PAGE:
Companies need to consider more renewable-energy sources to deal with the electricity shortage challenge that the country is facing. Of all the renewable energies, geothermal energy provides an attractive alternative.
“We will be presenting a paper on geothermal energy and its applications for the country at this year’s Energy Indaba, particularly how it can assist in alleviating the energy crisis in the country,” says Greenstone Geothermal chairperson Mohamed Madhi.
The untapped opportunities that geothermal energy can provide will also be highlighted to stakeholders and government.
“With deep geothermal energy, the ground is drilled to about 4 km below the surface and water is pumped in through an injection well to harvest the heat from the rocks. The high temperatures heat the water, which can be used to drive specialised turbines to generate electricity,” he explains.
“Geothermal power provides enough energy for most companies’ and communities’ energy needs. “Heat has been generated from deep within the earth for millions of years and we are only beginning to understand the vastness of the resource. There is enough heat in the earth to cater for a large proportion of South Africa’s energy needs,” he adds.
Greenstone Geothermal reports that it is working on two prefeasibility projects for deep geothermal projects. Both projects are for mining clients, with one client based in the Western Cape and the other in the Witwatersrand area. If these projects are successful, mining houses will be among the first to use this kind of energy generation, says Madhi.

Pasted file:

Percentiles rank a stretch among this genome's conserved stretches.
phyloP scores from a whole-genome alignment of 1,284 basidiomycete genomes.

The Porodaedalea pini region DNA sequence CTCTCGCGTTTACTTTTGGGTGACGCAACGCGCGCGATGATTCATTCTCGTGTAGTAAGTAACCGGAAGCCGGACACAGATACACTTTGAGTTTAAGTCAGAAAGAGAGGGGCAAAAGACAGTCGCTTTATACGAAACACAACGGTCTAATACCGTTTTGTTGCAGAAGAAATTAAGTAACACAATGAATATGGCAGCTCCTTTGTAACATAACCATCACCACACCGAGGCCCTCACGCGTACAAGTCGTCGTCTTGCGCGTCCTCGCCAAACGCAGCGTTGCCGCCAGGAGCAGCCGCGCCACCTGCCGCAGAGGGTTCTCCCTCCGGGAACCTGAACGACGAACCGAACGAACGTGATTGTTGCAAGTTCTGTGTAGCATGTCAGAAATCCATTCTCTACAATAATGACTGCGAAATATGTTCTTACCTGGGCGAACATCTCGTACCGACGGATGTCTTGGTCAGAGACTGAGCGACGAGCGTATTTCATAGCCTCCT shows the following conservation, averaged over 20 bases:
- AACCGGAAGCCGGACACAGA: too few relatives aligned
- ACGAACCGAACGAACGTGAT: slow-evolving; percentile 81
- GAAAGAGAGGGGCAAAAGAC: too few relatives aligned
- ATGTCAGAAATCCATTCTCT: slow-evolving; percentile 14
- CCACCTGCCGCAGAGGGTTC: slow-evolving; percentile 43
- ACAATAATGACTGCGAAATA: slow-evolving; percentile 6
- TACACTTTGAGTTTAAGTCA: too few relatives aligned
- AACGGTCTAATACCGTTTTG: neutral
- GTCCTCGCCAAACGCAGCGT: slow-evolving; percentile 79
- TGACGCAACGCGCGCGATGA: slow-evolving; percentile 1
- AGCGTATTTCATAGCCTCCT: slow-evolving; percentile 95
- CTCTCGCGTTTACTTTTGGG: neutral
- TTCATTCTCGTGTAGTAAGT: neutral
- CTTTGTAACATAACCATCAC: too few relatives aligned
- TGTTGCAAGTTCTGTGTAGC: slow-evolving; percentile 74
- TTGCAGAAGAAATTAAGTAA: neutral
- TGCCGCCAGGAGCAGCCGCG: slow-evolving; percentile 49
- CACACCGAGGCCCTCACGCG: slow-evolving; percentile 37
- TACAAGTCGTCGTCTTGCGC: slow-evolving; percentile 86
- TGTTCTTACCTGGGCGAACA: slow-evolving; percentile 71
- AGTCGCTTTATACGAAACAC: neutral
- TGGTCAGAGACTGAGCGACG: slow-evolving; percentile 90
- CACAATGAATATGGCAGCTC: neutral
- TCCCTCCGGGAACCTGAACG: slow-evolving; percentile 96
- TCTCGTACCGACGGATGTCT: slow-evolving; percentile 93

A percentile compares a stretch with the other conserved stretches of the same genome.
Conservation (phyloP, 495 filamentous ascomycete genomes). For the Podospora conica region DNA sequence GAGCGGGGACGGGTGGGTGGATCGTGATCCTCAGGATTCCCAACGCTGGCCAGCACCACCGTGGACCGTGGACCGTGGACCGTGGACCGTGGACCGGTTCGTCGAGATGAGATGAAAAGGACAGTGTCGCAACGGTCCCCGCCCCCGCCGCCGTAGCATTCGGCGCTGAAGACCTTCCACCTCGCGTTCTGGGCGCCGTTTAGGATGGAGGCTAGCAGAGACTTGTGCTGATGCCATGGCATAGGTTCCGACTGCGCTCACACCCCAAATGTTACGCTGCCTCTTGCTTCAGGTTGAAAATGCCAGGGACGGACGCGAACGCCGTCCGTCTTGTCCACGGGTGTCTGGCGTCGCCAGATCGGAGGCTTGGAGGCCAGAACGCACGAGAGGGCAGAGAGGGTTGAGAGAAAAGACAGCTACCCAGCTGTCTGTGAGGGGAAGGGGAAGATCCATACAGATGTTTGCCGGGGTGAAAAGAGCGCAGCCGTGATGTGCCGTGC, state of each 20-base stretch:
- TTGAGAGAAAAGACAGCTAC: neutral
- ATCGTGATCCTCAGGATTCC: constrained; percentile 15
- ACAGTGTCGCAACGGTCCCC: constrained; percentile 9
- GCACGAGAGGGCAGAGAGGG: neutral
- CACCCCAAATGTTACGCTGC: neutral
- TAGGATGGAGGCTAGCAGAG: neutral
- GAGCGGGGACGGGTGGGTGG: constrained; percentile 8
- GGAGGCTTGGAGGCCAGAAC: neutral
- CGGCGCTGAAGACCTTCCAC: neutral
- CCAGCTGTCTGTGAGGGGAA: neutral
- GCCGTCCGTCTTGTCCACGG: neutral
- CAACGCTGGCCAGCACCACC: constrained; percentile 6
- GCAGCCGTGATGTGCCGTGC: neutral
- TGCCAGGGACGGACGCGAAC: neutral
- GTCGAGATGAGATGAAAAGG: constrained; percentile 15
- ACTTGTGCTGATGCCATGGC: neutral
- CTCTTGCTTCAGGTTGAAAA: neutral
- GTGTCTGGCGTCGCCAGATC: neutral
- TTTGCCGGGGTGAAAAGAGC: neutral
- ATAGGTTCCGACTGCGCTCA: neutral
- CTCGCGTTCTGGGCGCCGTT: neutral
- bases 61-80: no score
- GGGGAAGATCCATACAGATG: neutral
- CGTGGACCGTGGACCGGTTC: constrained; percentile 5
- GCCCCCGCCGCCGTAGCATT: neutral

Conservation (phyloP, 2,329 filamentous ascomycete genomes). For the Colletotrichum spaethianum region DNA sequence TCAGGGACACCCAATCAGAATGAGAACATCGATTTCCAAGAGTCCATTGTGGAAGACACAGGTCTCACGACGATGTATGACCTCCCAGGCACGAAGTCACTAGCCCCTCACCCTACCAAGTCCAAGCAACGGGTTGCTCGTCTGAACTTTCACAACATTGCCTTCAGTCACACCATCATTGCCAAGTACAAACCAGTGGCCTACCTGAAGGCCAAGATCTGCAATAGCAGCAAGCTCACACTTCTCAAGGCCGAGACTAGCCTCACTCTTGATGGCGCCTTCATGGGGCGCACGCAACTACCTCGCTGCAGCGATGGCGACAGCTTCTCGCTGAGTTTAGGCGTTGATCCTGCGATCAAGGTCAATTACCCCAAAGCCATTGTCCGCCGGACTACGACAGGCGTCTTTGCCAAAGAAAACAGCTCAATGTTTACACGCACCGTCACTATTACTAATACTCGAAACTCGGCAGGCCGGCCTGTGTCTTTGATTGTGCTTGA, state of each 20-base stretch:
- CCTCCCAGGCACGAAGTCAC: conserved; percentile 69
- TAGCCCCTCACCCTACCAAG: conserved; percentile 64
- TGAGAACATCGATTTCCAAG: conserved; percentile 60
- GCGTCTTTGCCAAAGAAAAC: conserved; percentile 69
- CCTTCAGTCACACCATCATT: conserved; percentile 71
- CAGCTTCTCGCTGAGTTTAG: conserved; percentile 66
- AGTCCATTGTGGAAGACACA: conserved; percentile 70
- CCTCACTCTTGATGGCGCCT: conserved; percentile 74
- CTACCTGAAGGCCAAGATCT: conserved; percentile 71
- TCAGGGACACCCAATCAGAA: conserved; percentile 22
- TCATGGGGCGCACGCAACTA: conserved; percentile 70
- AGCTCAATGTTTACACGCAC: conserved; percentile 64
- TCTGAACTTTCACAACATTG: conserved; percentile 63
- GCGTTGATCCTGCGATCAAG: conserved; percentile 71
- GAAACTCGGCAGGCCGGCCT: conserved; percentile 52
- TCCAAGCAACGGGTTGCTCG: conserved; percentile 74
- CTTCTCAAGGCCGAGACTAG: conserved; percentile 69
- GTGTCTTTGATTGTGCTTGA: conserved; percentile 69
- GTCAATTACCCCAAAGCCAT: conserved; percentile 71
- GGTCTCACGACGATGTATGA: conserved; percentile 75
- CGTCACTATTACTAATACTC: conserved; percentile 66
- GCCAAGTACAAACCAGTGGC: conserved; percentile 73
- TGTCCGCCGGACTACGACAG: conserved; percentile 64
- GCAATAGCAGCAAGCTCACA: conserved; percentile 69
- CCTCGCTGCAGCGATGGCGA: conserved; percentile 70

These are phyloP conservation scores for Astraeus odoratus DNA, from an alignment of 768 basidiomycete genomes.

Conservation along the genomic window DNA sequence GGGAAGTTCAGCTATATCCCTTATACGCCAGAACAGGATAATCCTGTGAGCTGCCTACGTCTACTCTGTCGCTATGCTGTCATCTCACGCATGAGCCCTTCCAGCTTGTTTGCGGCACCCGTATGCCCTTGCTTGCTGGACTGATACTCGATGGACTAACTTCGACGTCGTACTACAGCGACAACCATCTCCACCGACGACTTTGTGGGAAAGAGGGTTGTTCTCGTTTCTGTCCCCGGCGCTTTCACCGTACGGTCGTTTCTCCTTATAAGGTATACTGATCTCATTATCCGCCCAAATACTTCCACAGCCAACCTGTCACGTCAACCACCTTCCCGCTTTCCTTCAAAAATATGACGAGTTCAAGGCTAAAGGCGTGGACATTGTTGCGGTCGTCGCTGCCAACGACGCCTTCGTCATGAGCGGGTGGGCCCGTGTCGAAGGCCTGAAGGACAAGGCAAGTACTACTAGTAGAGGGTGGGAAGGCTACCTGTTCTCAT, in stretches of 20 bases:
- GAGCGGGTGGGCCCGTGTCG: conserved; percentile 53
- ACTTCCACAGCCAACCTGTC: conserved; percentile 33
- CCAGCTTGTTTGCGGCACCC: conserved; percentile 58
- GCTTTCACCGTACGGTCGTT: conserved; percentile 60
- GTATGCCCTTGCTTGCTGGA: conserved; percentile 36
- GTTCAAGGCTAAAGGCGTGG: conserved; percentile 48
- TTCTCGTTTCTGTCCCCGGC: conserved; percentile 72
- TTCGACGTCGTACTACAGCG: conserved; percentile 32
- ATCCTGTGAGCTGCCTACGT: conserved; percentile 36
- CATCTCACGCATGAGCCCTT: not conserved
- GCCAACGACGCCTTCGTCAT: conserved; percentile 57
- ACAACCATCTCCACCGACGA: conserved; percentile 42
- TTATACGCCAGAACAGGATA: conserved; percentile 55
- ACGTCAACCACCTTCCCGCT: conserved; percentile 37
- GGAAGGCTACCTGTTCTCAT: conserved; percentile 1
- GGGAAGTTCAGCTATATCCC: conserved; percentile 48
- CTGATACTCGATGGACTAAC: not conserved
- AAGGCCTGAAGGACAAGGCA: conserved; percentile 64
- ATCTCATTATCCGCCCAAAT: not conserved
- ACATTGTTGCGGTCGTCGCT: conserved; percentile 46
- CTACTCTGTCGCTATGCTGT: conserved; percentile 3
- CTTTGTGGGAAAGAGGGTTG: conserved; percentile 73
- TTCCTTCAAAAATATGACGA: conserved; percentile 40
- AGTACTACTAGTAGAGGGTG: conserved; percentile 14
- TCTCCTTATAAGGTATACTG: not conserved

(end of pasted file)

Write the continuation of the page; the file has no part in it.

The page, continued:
Meanwhile, he explains that, with shallow geothermal energy, the ground needs to be drilled to a depth of between 5 m and 150 m to capture heat, which is then converted to thermal heat using ground source heat pumps. “At this depth, the earth is not hot enough to generate electricity, but the energy is suitable to build a thermal power station that can provide thermal energy for hot water, cooling, heating and refrigeration purposes,” he adds.
In this way, office buildings, industrial complexes, shopping malls, schools and residential buildings can be cooled or heated and can be supplied with hot water far more efficiently than with traditional heating and cooling solutions, he notes.
“We are currently working on various shallow geothermal projects for residential and commercial clients. These projects are at an advanced stage and are in the process of being commissioned,” adds Madhi.
The company says that geothermal energy is an affordable form of energy generation because, once all the equipment to transfer the heat from underground is in place, electricity can be generated for years at low cost, with minimal maintenance.
Greenstone Geothermal reports that, although the geothermal industry in South Africa is still in its developmental stages, there is interest from potential clients, which are starting to understand the benefits of this energy source.
“Prior to the electricity crisis in the country, this type of energy generation was not fully explored – there was no need for it because electricity was affordable and reliable. But now, with rising costs and more emphasis being put on using renewable energy, geothermal energy is one of the options,” he says.
Meanwhile, the company reports that a significant challenge for this industry is the lack of understanding, in gen- eral, in the market regarding how geothermal energy can be applied in the South African context.
A further challenge is that there are currently no rebates and incentives to promote the use of this technology in South Africa. Support from stake- holders to introduce rebates for geothermal energy use should also be encouraged, he says.
The company reports that it will also be exhibiting at the Energy Indaba and that it will have its full range of products on display. The products are suitable for commercial, residential and industrial applications.